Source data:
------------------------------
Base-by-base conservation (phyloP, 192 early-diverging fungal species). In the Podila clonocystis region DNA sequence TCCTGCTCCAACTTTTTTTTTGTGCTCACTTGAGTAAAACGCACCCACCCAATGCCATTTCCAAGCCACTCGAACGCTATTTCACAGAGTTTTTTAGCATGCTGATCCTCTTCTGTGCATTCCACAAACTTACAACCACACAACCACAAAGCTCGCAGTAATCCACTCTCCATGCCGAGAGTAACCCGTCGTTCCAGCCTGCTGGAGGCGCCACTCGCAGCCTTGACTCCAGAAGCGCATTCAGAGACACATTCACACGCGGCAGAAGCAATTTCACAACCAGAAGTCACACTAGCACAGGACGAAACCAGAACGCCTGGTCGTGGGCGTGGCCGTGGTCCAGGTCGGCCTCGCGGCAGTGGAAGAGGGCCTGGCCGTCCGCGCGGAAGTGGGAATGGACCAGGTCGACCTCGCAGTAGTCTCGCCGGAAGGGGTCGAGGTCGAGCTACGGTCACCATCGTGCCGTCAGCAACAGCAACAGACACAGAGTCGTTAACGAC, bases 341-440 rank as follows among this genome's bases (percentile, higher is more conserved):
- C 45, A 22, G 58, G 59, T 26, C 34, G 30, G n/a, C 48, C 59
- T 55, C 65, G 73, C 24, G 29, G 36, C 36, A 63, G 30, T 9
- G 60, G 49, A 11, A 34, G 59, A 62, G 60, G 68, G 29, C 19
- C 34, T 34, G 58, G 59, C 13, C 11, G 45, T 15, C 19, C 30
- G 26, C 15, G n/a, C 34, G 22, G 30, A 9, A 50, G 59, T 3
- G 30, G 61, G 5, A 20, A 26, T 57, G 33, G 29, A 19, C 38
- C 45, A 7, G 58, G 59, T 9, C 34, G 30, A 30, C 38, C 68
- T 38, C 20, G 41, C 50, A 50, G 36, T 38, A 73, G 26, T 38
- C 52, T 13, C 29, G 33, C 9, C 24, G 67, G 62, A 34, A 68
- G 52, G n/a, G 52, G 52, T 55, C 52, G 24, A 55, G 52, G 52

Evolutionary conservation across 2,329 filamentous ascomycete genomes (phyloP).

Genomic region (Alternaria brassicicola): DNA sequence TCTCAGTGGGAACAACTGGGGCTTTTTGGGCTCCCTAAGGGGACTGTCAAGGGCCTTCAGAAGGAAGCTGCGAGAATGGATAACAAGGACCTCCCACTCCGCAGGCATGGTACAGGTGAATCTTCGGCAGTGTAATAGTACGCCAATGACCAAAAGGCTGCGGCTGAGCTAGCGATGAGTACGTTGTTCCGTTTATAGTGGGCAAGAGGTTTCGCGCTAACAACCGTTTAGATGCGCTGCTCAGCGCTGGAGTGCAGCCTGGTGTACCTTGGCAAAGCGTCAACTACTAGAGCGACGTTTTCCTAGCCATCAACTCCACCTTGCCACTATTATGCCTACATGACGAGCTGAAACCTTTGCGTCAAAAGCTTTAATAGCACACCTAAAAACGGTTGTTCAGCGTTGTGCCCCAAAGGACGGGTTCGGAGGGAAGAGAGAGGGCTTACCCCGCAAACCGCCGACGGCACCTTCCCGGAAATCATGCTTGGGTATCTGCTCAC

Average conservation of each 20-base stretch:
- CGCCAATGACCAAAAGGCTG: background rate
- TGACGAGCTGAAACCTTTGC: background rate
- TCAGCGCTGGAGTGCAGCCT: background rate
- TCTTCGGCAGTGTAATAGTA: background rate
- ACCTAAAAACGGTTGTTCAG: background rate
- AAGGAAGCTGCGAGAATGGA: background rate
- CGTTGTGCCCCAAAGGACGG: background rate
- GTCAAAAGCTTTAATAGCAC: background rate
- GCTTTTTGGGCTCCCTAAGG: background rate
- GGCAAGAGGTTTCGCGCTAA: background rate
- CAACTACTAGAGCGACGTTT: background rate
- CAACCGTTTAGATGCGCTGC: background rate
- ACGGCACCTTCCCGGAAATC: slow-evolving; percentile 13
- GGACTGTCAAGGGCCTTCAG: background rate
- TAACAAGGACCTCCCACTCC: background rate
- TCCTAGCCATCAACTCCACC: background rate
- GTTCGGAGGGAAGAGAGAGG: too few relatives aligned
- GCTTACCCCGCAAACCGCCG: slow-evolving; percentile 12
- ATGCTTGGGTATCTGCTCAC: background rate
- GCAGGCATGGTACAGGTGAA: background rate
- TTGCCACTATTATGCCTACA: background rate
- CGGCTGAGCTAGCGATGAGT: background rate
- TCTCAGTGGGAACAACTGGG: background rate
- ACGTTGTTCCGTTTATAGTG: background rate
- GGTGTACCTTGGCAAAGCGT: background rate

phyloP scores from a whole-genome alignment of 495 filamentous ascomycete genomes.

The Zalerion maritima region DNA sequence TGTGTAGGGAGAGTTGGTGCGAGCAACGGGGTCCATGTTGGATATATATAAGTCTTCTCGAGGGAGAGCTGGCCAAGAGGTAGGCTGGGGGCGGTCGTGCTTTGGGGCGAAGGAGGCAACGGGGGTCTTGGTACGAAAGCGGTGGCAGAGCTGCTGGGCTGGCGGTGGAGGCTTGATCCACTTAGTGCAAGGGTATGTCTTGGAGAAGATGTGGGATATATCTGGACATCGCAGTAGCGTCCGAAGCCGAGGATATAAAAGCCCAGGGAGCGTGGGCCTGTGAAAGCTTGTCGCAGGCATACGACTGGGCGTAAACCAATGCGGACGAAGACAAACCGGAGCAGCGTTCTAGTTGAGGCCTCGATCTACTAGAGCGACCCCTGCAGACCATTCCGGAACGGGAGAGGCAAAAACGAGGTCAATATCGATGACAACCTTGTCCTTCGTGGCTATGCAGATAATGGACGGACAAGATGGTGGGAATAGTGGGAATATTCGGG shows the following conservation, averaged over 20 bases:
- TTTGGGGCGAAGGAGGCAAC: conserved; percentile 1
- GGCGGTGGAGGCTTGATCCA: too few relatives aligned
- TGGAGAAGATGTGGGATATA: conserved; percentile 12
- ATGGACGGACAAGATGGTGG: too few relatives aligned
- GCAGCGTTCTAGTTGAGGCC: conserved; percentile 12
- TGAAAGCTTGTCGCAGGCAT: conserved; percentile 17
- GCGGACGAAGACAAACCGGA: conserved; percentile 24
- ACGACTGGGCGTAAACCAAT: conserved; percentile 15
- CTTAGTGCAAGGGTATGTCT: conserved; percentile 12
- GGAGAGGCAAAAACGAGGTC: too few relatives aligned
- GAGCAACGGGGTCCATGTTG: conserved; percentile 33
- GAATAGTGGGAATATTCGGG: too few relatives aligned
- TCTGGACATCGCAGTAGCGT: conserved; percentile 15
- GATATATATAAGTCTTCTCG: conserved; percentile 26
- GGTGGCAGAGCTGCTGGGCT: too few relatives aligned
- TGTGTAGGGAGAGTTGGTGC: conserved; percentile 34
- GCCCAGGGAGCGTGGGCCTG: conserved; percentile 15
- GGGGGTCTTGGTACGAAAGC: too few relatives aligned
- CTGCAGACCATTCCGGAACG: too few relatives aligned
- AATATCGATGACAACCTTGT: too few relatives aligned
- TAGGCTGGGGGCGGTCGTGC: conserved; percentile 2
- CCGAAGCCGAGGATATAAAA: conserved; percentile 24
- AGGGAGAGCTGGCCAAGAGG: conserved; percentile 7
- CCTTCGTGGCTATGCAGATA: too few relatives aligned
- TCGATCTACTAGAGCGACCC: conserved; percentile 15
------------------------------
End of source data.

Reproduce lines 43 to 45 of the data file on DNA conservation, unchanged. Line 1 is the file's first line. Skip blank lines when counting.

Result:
- GGCGGTGGAGGCTTGATCCA: too few relatives aligned
- TGGAGAAGATGTGGGATATA: conserved; percentile 12
- ATGGACGGACAAGATGGTGG: too few relatives aligned